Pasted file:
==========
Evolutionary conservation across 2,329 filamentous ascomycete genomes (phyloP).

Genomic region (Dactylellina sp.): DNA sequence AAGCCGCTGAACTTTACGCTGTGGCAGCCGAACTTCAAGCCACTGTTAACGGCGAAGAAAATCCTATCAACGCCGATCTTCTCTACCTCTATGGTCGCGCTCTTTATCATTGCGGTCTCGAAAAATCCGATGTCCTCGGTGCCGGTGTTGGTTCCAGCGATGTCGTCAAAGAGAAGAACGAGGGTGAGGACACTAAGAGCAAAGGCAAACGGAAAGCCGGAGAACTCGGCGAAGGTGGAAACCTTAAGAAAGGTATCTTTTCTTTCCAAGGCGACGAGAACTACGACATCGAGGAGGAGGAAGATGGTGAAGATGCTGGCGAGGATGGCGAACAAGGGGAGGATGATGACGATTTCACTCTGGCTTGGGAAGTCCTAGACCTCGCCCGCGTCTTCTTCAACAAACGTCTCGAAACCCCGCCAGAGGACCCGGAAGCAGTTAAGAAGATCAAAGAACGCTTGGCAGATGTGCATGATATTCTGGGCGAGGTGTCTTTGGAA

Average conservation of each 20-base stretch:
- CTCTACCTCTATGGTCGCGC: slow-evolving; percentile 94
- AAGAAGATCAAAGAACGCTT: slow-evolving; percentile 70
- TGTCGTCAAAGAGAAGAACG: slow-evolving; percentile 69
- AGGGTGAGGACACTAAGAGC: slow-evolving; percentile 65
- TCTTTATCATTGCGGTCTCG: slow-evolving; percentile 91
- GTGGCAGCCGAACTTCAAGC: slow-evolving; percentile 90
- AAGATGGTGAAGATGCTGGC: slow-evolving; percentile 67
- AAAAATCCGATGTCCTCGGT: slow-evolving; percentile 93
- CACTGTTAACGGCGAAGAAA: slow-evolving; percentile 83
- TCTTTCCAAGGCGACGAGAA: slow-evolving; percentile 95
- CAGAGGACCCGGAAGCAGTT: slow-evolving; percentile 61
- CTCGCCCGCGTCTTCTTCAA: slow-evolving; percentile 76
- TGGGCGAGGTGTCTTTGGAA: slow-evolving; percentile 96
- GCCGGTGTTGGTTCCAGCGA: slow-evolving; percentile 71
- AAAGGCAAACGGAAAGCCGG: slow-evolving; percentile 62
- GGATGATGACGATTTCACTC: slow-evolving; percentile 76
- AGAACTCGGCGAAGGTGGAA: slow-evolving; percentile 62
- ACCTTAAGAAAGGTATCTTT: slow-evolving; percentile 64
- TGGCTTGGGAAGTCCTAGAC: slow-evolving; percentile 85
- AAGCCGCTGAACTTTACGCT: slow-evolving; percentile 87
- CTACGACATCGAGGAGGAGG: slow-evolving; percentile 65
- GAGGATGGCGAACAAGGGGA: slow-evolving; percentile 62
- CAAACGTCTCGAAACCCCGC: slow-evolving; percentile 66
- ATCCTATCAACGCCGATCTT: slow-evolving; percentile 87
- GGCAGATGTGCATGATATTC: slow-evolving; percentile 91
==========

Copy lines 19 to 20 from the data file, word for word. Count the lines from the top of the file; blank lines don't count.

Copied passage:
- GGATGATGACGATTTCACTC: slow-evolving; percentile 76
- AGAACTCGGCGAAGGTGGAA: slow-evolving; percentile 62